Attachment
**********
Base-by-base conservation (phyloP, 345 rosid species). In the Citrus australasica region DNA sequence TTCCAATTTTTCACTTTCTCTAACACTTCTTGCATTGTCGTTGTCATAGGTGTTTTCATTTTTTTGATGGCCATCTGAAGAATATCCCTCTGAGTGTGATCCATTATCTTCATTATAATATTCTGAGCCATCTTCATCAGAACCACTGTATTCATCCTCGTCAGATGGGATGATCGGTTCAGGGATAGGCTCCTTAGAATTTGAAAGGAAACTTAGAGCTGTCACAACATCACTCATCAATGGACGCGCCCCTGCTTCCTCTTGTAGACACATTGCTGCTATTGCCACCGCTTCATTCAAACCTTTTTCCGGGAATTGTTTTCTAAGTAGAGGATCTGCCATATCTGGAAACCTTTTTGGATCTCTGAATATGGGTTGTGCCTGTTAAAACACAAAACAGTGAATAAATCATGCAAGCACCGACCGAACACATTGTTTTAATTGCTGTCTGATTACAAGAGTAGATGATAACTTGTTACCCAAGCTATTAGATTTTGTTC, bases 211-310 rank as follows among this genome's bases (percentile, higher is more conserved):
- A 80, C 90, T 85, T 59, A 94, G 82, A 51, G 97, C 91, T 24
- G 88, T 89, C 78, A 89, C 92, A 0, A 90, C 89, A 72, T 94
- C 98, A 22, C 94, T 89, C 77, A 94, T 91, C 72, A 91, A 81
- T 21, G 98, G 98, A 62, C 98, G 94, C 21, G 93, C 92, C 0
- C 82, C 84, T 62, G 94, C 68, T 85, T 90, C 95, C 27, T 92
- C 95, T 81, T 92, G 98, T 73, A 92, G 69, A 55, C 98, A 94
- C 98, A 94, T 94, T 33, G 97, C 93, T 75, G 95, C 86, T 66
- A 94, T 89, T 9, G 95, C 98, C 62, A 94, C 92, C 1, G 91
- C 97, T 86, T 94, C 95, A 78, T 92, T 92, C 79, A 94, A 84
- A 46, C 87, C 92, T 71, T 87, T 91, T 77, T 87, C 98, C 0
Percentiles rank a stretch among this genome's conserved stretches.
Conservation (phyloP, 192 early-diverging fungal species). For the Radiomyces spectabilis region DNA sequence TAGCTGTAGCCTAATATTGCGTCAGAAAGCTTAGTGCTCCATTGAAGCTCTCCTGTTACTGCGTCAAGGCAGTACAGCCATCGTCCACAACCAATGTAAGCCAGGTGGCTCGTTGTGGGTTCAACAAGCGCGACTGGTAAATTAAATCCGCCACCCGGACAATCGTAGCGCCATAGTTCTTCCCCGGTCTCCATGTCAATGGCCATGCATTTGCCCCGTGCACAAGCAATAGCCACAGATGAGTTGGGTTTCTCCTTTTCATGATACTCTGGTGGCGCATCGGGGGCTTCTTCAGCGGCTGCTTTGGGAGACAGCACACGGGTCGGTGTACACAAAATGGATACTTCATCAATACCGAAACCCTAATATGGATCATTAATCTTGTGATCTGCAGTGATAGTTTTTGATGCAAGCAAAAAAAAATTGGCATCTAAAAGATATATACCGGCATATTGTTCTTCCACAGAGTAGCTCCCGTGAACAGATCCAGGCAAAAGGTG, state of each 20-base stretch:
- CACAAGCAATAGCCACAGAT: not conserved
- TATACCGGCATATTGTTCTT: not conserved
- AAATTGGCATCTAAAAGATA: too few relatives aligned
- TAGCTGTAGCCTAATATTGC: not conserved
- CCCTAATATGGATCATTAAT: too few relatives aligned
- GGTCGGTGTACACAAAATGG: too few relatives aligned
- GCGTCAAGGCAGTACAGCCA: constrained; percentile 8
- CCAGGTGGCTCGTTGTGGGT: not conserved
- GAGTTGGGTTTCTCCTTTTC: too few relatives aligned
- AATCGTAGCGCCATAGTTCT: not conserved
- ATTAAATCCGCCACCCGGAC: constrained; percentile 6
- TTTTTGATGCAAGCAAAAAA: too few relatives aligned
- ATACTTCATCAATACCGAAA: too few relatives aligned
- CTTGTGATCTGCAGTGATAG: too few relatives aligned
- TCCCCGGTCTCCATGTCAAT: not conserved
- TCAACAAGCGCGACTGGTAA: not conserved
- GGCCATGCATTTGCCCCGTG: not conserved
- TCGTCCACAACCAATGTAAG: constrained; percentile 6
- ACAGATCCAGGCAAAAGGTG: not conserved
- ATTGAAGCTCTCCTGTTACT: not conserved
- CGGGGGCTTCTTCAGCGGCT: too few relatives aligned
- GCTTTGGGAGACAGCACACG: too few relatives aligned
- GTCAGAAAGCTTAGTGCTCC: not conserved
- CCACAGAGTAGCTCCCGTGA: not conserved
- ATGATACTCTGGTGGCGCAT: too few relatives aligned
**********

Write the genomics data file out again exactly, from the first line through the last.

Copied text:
Base-by-base conservation (phyloP, 345 rosid species). In the Citrus australasica region DNA sequence TTCCAATTTTTCACTTTCTCTAACACTTCTTGCATTGTCGTTGTCATAGGTGTTTTCATTTTTTTGATGGCCATCTGAAGAATATCCCTCTGAGTGTGATCCATTATCTTCATTATAATATTCTGAGCCATCTTCATCAGAACCACTGTATTCATCCTCGTCAGATGGGATGATCGGTTCAGGGATAGGCTCCTTAGAATTTGAAAGGAAACTTAGAGCTGTCACAACATCACTCATCAATGGACGCGCCCCTGCTTCCTCTTGTAGACACATTGCTGCTATTGCCACCGCTTCATTCAAACCTTTTTCCGGGAATTGTTTTCTAAGTAGAGGATCTGCCATATCTGGAAACCTTTTTGGATCTCTGAATATGGGTTGTGCCTGTTAAAACACAAAACAGTGAATAAATCATGCAAGCACCGACCGAACACATTGTTTTAATTGCTGTCTGATTACAAGAGTAGATGATAACTTGTTACCCAAGCTATTAGATTTTGTTC, bases 211-310 rank as follows among this genome's bases (percentile, higher is more conserved):
- A 80, C 90, T 85, T 59, A 94, G 82, A 51, G 97, C 91, T 24
- G 88, T 89, C 78, A 89, C 92, A 0, A 90, C 89, A 72, T 94
- C 98, A 22, C 94, T 89, C 77, A 94, T 91, C 72, A 91, A 81
- T 21, G 98, G 98, A 62, C 98, G 94, C 21, G 93, C 92, C 0
- C 82, C 84, T 62, G 94, C 68, T 85, T 90, C 95, C 27, T 92
- C 95, T 81, T 92, G 98, T 73, A 92, G 69, A 55, C 98, A 94
- C 98, A 94, T 94, T 33, G 97, C 93, T 75, G 95, C 86, T 66
- A 94, T 89, T 9, G 95, C 98, C 62, A 94, C 92, C 1, G 91
- C 97, T 86, T 94, C 95, A 78, T 92, T 92, C 79, A 94, A 84
- A 46, C 87, C 92, T 71, T 87, T 91, T 77, T 87, C 98, C 0
Percentiles rank a stretch among this genome's conserved stretches.
Conservation (phyloP, 192 early-diverging fungal species). For the Radiomyces spectabilis region DNA sequence TAGCTGTAGCCTAATATTGCGTCAGAAAGCTTAGTGCTCCATTGAAGCTCTCCTGTTACTGCGTCAAGGCAGTACAGCCATCGTCCACAACCAATGTAAGCCAGGTGGCTCGTTGTGGGTTCAACAAGCGCGACTGGTAAATTAAATCCGCCACCCGGACAATCGTAGCGCCATAGTTCTTCCCCGGTCTCCATGTCAATGGCCATGCATTTGCCCCGTGCACAAGCAATAGCCACAGATGAGTTGGGTTTCTCCTTTTCATGATACTCTGGTGGCGCATCGGGGGCTTCTTCAGCGGCTGCTTTGGGAGACAGCACACGGGTCGGTGTACACAAAATGGATACTTCATCAATACCGAAACCCTAATATGGATCATTAATCTTGTGATCTGCAGTGATAGTTTTTGATGCAAGCAAAAAAAAATTGGCATCTAAAAGATATATACCGGCATATTGTTCTTCCACAGAGTAGCTCCCGTGAACAGATCCAGGCAAAAGGTG, state of each 20-base stretch:
- CACAAGCAATAGCCACAGAT: not conserved
- TATACCGGCATATTGTTCTT: not conserved
- AAATTGGCATCTAAAAGATA: too few relatives aligned
- TAGCTGTAGCCTAATATTGC: not conserved
- CCCTAATATGGATCATTAAT: too few relatives aligned
- GGTCGGTGTACACAAAATGG: too few relatives aligned
- GCGTCAAGGCAGTACAGCCA: constrained; percentile 8
- CCAGGTGGCTCGTTGTGGGT: not conserved
- GAGTTGGGTTTCTCCTTTTC: too few relatives aligned
- AATCGTAGCGCCATAGTTCT: not conserved
- ATTAAATCCGCCACCCGGAC: constrained; percentile 6
- TTTTTGATGCAAGCAAAAAA: too few relatives aligned
- ATACTTCATCAATACCGAAA: too few relatives aligned
- CTTGTGATCTGCAGTGATAG: too few relatives aligned
- TCCCCGGTCTCCATGTCAAT: not conserved
- TCAACAAGCGCGACTGGTAA: not conserved
- GGCCATGCATTTGCCCCGTG: not conserved
- TCGTCCACAACCAATGTAAG: constrained; percentile 6
- ACAGATCCAGGCAAAAGGTG: not conserved
- ATTGAAGCTCTCCTGTTACT: not conserved
- CGGGGGCTTCTTCAGCGGCT: too few relatives aligned
- GCTTTGGGAGACAGCACACG: too few relatives aligned
- GTCAGAAAGCTTAGTGCTCC: not conserved
- CCACAGAGTAGCTCCCGTGA: not conserved
- ATGATACTCTGGTGGCGCAT: too few relatives aligned